An evening among New York’s shiest and loneliest

Colored pencil drawing of a young woman in a crowded alley, with a spot light on her.

I arrived late to my first #1 New York Shyness and Social Anxiety meet up. I was sweating, partially because I’m shy and hate the idea of meeting people, but also because I had the repeated intrusive thought if I’m shy enough to justify going to an event like this.

Some new mothers report intrusive thoughts about harming their newborn babies.

It was a relief to see only six people scattered around the table in the 135 E57th St. WeWork conference room. I planted myself in the corner closest to the door, next to a geriatric woman with purple hair. Her name was Gail. Did I smell? Could Gail smell me?

Gail was chatting about oatmeal with Eva, a woman of similar age with excellent posture. She sat diagonally across from us.

Gail and Eva had met years back at a nursing home, where their mother’s were in hospice, and had become friendly. The last time had seen each other they were in the nursing home cafeteria, talking about the oatmeal that was being served. Neither were happy with the nursing home’s food, and both had ideas about the proper way of preparing oatmeal.

It was conversation they had picked up again here. Gail’s secret: On the stove with milk, and constant stirring.

When my grandfather was in hospice, my mother had told me she often wished he would just die already. It was painful to see him a situation like that.

Yen – “retired, Army,” turned event organizer for the socially anxious – stood up, cutting off Gail and Eva’s conversation. It was explained that tonight we’d watch a video of Amherst psychology professor Catherine Sanderson reveal the secrets of living a happier, more fulfilled life, and we had to get going.

He announced, with the authority of a person with a history of giving and receiving orders, the video would be played at double speed.

In the next half hour, an hour of content blurred by and eleven more people filtered in.

All 19 of us, including Yen, belonged to the 12,000-member group for shy and anxious New Yorkers, organized through meetup.com. #1 New York is the most active, but far from the only social group dedicated to breaching the isolation and discomfort of modern metropolitan living.

There’s also lonely, isolated, discouraged…  but not giving up and The NYC “Loneliness Meetup Group and Meet Up Group For Very Shy, Cool, & Fun Dorky Friends. Free events are scheduled for every night of the week.

A recent survey, by major healthcare provider Cigna, showed the majority of Americans are lonely. Fifty-four percent sometimes or always feel like no one knows them well, and 43% said their relationships aren’t meaningful. Thirty-nine percent said they no longer feel close to anyone. While younger generations are, on average, lonelier, that’s not preventing enterprising roboticists from designing companion-bots for the elderly today.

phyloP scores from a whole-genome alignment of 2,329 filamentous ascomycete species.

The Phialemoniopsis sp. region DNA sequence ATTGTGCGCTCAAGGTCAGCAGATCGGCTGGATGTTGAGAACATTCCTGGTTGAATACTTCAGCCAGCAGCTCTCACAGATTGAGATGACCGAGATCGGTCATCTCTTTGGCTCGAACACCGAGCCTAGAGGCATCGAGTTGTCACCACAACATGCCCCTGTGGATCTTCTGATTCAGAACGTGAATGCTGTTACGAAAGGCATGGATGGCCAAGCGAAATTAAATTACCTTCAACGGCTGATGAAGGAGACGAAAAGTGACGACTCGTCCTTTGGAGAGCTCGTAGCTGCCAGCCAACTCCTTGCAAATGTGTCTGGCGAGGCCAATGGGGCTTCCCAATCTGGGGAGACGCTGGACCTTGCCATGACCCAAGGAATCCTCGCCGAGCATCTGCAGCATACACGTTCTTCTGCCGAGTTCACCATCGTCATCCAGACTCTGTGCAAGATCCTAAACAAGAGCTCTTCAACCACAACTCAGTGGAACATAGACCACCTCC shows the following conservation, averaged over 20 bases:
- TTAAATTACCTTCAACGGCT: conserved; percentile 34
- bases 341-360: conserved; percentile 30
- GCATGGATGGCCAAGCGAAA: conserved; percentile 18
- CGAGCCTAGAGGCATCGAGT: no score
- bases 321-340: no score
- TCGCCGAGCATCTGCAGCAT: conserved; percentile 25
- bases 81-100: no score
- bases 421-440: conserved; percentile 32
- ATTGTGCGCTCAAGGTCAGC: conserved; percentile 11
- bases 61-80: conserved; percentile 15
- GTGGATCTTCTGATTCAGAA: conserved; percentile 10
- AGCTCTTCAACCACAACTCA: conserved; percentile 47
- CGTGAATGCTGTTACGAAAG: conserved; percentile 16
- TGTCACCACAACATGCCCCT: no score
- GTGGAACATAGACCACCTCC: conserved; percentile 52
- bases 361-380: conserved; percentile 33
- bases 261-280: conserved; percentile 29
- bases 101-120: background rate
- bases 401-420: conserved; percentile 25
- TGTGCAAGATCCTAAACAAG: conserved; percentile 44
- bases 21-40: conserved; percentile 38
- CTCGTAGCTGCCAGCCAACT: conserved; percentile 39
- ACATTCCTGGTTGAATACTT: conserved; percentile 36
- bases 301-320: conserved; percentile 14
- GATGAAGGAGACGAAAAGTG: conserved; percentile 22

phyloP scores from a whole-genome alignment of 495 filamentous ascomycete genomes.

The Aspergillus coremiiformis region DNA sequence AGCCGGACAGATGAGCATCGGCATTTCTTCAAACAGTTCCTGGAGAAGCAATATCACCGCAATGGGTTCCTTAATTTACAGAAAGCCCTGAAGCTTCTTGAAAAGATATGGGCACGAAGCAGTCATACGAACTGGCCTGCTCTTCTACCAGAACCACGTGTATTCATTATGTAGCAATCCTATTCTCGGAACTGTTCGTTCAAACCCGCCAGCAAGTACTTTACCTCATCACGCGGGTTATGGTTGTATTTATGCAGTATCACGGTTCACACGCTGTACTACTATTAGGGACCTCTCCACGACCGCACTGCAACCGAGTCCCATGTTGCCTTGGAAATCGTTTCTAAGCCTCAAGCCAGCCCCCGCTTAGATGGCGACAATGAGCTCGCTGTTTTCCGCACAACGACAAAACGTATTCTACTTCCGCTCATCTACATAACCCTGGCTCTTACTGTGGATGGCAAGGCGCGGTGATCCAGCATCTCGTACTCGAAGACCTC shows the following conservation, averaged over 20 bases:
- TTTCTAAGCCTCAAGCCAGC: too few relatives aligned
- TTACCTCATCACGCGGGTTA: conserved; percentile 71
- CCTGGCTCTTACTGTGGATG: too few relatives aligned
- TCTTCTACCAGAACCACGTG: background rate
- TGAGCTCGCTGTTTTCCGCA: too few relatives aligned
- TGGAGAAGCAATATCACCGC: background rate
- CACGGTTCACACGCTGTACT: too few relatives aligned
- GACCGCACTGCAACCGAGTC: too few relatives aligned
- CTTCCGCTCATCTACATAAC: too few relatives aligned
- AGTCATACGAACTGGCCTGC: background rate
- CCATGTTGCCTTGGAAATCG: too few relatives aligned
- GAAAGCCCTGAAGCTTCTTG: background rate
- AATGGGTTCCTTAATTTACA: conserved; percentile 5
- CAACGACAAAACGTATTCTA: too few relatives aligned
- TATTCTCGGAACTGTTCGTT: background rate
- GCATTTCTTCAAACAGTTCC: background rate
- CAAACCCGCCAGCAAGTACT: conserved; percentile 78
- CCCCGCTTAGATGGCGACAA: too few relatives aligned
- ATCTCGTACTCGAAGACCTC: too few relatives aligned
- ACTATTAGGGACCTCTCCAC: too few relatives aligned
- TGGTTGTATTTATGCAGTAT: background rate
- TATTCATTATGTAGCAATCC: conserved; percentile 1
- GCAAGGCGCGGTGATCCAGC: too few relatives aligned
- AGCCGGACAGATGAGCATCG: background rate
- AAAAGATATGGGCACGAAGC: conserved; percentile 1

Following the videoed lecture, by way ofintroductions, Yen asked us to state our name and our personal definition of happiness. I knew this question was coming. I had flipped through the itinerary.

In fact, I had spent a lot of time thinking about my coming response as the video played, barely paying attention as Sanderson said things like “anticipation can be a source of happiness.” A line I only remember because Yen had thrown a bag on the table at the same time.

No one went for it. It was dollar-store Valentines Day chocolate. I looked at Yen. He was giggling. I giggled. We just shared a nice little thing.

Fifteen minutes later, Yen laughed again as Sanderson told her audience – the New England Psychological Association – both chocolate and sex can make people happy, “but in public, you can only have chocolate.” That really got Yen going again.

I remembered reading Yen’s bio on meetup.com before coming, where he says he’s “a recovering shy person.” I could never be like Yen, I thought, he was in the military.

As the spotlight circled around the table, I began noticing how gregarious and comfortable everyone appeared, for a meeting of shy New Yorkers. Did they not just spend the last half-hour nervously thinking about what happiness is?

Marbel, an actor, said happiness is not the elation of landing a part, or overcoming the lows of being out of work, but finding peace with the process.

Gail said that happiness is a state of mind, and had proof. She never wanted children, or to get married. She always wanted to be alone, until she met her boyfriend later in life. They were together for 17 years, having lived together for the last five. That is, until he passed away. Though unhappy now, she can think back to when she was free and when she was in love, and feel it all over again. A respectful silence passed over the room.

It’s my time to shine.

Did I just stumble over saying my name? Am I speaking too quietly? Did Yen just frown? Is he disappointed? Did I break the chocolate bond we shared? Shit. Have to make him laugh.

“I’ve always thought that happiness is a warm oatmeal,” I said, trying to win Yen’s approval with a jokey reference to a 51 year-old Beatles song.

Where’s Carrot Top to stab you when you really need him.